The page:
Larry McCaffery.

Re-Double or Nothing


Larry McCaffery

E Dealer
Both vulnerable




(DeMan) JXX
W   E






2S* 3NT** X*** 7 clubs (!)****
X***** P P X-X-X-X (!)******
P P P  

*Aryan 2-bid (strong, forcing to game)

**Shows either both minor suits or one long minor suit

***Positive response (at least 6 high card points)

****(Loosely translated) Fuck you, Eichmann! I’m willing to bet you don’t have the balls to lead a spade

*****(Loosely translated) To the showers, Yid!

******Re-redouble [Note: since the stakes were already doubled, this redouble was in effect a re-redouble] or, You’re the one who is going to be taken to the cleaners!

Opening lead: K of hearts.

Raymond Federman’s compulsive gambling has been well documented, both by his friends and his own fictionalized accounts (most notably in Double or Nothing , Amer Eldorado, and Take It or Leave It); less well-known is Federman’s lifelong addiction to bridge, a game he first learned on board the U.S. Jumper in 1947 during his passage to America. Federman’s fascination with bridge had its roots of course in gambling, but he was also intrigued by the semiotics of bidding, particularly the ability of brdige players to use bids to lie about or fictionalize their holdings, or to introduce chaos into the bidding. The above hand comes from the famous rubber-bridge show-down match during the 1963 Far East Bridge Championships between Federman and McCaffery–who were playing the first postmodern bidding system devised by McCaffery–and long-time rivals and personal enemies, Adolph Eichman and Paul De Man.

The two partnerships had been playing steadily for two days, with Eichman and DeMan, who had drawn by far the better cards up to this point, being comfortably ahead; with the agreed time limit about to expire, Eichmann leaned across the table, wiped his greasy chin and suggested in his thick German accent that he and DeMan would be willing to double the bet on the last rubber. This was just the opening which Federman and McCaffery had been waiting for; "Sure," rejoined Federman calmly in his incredibly thick French accent. "In fact, McCaffery and I were hoping you two might be talked into showing us some mercy and giving us a chance to get back in the game." The stakes, already enormous, were settled, and the two pairs began the last rubber. Both pairs had managed to bid and make game, and when the final decisive hand shown above .was dealt, the tension in the smoke-filled room was palpable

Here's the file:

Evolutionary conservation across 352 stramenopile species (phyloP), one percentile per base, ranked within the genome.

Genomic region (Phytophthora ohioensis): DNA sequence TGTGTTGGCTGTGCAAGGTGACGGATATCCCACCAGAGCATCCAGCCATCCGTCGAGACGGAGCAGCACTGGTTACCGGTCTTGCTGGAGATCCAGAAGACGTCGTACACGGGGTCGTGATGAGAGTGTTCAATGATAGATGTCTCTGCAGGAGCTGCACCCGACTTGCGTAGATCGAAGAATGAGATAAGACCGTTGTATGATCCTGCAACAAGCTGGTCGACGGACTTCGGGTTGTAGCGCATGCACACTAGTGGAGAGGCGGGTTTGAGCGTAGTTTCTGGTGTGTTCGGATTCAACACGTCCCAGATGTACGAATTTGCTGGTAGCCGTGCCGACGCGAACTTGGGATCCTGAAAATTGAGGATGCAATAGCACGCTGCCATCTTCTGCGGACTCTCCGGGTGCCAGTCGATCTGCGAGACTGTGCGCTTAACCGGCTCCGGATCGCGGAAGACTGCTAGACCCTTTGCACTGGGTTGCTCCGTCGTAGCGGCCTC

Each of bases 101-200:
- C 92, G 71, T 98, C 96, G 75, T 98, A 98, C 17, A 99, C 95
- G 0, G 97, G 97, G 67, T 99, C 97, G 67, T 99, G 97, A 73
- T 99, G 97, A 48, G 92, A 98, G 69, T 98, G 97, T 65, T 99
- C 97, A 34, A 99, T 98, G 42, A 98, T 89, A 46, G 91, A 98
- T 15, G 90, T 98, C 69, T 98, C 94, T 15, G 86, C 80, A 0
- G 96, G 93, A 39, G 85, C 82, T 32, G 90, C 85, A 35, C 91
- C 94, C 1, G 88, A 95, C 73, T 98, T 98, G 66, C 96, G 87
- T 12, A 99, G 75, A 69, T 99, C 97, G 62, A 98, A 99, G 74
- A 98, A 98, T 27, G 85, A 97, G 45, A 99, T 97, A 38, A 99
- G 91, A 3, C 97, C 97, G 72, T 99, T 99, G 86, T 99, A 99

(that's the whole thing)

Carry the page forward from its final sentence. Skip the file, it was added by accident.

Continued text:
The bidding proceeded as described above and needs some explanation. McCaffery’s 3NT overcall of Eichamnn’s Aryan 2 bid was born of quiet desperation but did far more in this case than creating chaos. When it came time for Federman to bid, he looked over his hand and–despite holding two certain losers in the suit of his opponent’s strong 2 bid–calmly announced, bilingually, in French and English, "Okay, Eich, let’s see what you’re really made of–I bid 7 clubs!"

There was little that irritated Eichmann could do in the face of such madness; expecting to reap a profit of 500 or 700 and move on to the next hand, he icily doubled. But when the bid reverted to Federman he unexpectedly announced, RE-DOUBLE!–a bid which was at once a suicidal gesture, a defiant out-cry of the disappossed, a lie, a brilliant conceived "mis-use" of the codes of bidding, and a desperate gamble which Federman hoped might enable him to recoup all the earlier losses he had suffered.

Eichmann was now on lead, and for the first time during the long match, sweat stains began to seep through his starched black SS uniform. Not surprisngly, his choice was the K of hearts; a few moments later, he and DeMan were reaching for their checkbooks. It required a long reach indeed.

mccaffery on federman

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